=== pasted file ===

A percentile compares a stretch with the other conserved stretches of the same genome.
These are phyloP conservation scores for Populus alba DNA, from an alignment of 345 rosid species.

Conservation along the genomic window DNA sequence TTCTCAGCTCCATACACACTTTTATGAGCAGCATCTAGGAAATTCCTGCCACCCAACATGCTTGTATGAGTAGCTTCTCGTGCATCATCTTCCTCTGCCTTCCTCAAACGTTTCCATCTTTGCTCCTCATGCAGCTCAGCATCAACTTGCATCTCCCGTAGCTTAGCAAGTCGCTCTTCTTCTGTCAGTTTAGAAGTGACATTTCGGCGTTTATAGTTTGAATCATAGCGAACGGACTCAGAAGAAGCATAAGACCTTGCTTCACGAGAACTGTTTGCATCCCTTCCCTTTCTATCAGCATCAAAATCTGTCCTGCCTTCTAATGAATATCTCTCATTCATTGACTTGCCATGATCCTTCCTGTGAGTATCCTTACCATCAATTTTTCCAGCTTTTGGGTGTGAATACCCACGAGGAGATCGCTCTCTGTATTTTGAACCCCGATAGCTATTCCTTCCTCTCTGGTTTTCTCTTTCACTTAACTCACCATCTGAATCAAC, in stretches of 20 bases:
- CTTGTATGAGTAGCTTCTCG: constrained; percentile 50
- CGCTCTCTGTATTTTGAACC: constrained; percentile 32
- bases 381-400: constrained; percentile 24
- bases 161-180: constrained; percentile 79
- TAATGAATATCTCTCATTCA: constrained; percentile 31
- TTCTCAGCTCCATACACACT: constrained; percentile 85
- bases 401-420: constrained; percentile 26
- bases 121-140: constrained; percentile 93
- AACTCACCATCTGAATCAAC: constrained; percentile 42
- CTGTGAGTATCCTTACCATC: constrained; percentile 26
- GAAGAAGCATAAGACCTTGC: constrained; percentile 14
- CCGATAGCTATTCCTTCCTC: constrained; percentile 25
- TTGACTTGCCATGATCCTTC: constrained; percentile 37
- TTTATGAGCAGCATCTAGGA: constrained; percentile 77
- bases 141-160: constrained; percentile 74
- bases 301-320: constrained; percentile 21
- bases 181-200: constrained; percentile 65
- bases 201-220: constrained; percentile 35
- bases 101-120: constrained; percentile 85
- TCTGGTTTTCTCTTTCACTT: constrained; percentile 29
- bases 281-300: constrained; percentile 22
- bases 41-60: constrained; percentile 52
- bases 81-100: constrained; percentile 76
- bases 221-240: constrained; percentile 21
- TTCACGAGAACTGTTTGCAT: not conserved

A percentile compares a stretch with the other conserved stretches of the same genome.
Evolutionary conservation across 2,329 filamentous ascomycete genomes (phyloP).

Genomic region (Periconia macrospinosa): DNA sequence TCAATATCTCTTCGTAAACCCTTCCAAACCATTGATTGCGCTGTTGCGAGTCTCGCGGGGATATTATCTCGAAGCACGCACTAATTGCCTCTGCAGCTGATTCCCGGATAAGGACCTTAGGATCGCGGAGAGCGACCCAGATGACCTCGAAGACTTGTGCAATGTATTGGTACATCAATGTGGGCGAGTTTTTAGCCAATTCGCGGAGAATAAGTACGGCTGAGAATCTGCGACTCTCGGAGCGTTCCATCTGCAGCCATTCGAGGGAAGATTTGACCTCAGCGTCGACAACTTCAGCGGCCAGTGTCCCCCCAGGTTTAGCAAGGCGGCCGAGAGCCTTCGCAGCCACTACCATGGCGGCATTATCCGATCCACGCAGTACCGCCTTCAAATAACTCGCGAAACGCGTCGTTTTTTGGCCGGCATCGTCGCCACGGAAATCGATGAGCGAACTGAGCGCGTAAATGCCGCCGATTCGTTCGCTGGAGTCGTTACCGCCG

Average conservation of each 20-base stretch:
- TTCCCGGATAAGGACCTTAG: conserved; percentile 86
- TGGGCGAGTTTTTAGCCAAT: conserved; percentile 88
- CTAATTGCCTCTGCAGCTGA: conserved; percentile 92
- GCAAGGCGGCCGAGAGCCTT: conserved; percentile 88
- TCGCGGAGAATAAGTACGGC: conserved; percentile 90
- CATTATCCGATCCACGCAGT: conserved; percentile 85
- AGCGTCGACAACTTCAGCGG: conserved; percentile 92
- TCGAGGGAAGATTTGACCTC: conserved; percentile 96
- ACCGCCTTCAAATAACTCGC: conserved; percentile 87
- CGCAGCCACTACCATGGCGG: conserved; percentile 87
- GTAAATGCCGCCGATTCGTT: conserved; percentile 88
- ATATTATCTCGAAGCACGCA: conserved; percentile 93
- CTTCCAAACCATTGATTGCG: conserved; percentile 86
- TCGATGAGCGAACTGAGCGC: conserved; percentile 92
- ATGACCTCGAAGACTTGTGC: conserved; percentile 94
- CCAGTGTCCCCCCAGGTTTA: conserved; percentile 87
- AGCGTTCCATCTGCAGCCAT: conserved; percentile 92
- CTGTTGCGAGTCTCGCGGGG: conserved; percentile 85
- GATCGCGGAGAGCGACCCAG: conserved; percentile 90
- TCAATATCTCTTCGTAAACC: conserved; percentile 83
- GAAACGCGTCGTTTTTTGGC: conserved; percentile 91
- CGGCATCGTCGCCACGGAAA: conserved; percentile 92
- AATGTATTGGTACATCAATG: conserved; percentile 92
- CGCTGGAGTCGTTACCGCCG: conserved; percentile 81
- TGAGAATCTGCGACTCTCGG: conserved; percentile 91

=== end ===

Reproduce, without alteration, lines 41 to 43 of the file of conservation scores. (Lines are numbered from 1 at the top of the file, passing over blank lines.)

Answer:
- ACCGCCTTCAAATAACTCGC: conserved; percentile 87
- CGCAGCCACTACCATGGCGG: conserved; percentile 87
- GTAAATGCCGCCGATTCGTT: conserved; percentile 88